Flushing-Main St. bound 7 train approaching Junction Blvd; Resized photo courtesy of Eye On Transit
This is according to William Neuman of the New York Times City Room blog who broke the story a little over an hour ago. The MTA board approved the $1.4 billion dollar contract to dig the tunnels for an extension of the 7 train. The current plan is to have the extension run to the Jacob Javits Convention Center with one new station being the terminal at 34th Street & 11th Avenue.
The board was expected to approve the extension all along even though one board member voted against the contract. The lone person to bid against the contract was co MTA Vice Chairman Andrew M. Saul. Here is a comment he made expressing his disapproval of the bid: “I can’t, for me as a fiduciary here, sit here and go ahead and approve a contract for over $1.1 billion of state money, or city money, or both, without having competitive bids.”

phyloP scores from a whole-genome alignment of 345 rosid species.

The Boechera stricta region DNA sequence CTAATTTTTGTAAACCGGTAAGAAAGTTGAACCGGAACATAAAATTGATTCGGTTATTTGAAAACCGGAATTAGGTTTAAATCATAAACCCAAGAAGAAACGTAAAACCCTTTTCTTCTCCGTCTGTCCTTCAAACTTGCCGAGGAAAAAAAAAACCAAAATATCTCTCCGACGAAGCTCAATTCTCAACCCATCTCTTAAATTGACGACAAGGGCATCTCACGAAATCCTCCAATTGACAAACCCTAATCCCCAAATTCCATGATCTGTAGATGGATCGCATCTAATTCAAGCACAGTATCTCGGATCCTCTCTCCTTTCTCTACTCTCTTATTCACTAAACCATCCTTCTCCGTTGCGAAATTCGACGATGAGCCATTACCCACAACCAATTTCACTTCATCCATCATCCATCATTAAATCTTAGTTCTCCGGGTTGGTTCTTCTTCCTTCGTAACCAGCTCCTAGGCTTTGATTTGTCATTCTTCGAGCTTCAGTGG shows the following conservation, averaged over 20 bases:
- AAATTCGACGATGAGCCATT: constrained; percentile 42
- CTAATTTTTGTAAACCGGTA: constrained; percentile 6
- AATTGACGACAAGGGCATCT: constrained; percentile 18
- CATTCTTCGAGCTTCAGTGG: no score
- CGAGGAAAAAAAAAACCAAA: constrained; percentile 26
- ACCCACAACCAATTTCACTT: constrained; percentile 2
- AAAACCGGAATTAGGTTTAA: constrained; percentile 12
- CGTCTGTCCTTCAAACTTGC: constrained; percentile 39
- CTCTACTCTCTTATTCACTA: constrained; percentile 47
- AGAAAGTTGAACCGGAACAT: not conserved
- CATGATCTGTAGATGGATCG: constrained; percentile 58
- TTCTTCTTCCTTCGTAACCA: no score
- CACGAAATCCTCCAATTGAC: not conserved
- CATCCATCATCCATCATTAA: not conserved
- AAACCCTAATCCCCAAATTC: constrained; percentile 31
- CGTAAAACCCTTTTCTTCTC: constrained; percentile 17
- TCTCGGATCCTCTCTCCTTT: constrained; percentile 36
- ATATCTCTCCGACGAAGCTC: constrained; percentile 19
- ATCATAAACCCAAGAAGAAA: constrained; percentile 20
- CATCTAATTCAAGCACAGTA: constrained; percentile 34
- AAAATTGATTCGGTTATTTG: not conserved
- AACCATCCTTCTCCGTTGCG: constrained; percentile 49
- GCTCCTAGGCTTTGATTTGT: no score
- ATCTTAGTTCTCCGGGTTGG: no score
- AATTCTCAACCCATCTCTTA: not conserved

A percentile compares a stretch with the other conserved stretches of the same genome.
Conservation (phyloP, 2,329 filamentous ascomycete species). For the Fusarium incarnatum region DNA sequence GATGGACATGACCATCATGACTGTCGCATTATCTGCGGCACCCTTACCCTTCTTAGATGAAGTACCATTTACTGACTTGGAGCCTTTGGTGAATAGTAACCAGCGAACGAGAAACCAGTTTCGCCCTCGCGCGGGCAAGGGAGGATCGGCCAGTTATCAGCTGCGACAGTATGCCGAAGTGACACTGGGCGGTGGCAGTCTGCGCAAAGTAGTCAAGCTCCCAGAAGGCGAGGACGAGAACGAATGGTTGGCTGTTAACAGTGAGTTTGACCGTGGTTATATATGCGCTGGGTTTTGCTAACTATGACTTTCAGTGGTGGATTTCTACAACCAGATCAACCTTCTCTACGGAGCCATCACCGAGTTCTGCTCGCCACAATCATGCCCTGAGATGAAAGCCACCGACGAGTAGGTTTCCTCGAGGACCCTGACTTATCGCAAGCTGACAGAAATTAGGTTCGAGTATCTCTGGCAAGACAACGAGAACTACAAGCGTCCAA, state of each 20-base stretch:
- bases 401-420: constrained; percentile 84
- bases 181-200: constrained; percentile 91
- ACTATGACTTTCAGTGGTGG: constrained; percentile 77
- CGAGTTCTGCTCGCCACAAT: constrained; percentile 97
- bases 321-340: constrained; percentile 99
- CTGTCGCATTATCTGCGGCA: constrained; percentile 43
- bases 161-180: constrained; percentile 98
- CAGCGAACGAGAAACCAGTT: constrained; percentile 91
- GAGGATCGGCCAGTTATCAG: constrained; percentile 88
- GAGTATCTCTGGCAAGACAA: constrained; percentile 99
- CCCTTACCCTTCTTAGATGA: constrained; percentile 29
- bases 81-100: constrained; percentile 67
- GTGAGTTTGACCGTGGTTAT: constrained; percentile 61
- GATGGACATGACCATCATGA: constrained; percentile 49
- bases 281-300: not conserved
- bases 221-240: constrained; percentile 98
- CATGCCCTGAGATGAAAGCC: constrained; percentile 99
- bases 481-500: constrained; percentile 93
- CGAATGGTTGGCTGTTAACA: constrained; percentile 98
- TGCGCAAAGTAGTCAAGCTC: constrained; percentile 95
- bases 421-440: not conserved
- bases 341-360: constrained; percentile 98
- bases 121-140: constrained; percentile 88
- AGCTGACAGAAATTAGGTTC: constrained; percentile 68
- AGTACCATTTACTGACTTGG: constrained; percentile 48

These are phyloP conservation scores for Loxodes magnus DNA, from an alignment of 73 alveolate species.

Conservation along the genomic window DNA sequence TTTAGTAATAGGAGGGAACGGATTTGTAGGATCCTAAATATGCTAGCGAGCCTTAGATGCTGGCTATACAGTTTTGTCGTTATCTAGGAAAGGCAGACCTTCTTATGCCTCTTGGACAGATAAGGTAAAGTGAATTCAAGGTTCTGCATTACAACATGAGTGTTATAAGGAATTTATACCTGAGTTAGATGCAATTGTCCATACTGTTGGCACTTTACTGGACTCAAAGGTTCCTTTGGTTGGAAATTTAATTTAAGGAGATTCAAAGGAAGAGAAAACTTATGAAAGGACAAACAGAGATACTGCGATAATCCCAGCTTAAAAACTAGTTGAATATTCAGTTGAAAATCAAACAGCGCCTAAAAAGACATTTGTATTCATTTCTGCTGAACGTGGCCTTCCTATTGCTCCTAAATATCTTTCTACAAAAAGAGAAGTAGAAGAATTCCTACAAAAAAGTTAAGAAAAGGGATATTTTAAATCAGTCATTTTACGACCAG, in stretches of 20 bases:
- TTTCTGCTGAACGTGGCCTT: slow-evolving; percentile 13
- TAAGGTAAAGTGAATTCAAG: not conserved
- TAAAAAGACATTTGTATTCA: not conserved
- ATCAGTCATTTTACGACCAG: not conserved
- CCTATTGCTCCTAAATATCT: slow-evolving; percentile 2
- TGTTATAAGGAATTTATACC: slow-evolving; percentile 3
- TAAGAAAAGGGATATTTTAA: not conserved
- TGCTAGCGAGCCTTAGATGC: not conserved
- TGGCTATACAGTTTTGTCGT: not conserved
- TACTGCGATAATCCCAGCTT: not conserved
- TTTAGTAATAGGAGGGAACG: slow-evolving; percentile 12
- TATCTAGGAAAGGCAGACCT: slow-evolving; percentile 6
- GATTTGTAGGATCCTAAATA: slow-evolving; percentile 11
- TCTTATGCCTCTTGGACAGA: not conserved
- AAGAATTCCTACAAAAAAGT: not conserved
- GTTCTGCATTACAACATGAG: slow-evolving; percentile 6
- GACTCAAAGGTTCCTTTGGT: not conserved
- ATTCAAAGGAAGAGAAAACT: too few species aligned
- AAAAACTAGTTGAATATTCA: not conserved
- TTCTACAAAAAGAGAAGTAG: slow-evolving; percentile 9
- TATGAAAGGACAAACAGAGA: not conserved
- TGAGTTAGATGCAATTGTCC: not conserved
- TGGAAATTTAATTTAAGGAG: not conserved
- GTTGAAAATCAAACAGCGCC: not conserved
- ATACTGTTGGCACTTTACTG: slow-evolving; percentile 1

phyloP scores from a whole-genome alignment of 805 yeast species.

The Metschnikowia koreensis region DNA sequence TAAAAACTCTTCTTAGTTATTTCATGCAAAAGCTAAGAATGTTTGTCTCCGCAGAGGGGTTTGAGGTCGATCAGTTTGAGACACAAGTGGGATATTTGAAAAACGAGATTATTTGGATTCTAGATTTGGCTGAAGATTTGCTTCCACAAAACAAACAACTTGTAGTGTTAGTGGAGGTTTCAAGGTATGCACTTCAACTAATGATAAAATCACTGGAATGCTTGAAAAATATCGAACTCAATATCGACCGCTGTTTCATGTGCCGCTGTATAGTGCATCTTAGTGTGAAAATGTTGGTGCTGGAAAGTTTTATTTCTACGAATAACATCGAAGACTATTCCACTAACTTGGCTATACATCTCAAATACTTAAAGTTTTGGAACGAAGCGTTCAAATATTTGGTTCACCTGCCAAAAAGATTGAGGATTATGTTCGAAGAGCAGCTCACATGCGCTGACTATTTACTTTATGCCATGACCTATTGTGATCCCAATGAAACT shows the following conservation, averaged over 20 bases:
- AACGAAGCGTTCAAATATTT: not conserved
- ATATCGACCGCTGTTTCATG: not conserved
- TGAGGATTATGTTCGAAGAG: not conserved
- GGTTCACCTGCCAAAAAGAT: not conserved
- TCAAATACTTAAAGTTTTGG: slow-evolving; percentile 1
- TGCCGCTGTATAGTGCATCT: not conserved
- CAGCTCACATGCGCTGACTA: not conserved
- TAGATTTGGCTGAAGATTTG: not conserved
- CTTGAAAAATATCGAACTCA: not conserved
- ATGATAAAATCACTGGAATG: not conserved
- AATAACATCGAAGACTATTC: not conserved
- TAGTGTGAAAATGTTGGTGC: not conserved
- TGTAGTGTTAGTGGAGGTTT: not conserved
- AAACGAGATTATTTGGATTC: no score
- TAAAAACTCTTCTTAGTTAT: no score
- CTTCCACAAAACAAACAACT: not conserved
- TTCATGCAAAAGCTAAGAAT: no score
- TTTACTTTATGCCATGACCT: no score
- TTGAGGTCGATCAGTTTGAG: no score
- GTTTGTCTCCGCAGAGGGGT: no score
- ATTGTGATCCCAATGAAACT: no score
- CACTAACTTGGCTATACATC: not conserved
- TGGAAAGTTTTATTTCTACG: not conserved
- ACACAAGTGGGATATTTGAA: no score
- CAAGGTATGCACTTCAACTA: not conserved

He also had issues with the current plan scrapping calls for a 10th Avenue station on 42nd Street. His last concern was the fear that the project would have cost overruns that could prevent money from being used for other major projects such as the Second Avenue Subway. As it stands now the city is footing the bill up to $2.1 billion. The city & MTA have not reached an agreement on who would be responsible if the overall cost was to go over $2.1 billion dollars. MTA CEO Elliot G. Sander says the issue will be taken up when new contracts are issued for further work on the project. This is scheduled to happen in two years.
As I noted the other day, Mr. Saul was not the only person to have concerns about the project. Andrew Albert of the NYC Transit Riders Council had this to say to NY1’s Bobby Cuza: “More exists now around the 10th Avenue station than around the Javits Center station. Are we saying that conventioneers are more important than our own residents? I hope we’re not saying that.”
It is sad to see that only one board member was thinking correctly about this extension. I personally do not support it due to the 7 train bursting at the seams as it is. If the MTA can handle these issues, create the more needed 10th Ave. station while not having it cost them much money if any at all, I would then support the project. However this is the MTA so I do not expect these issues to be taken care off properly initially if at all.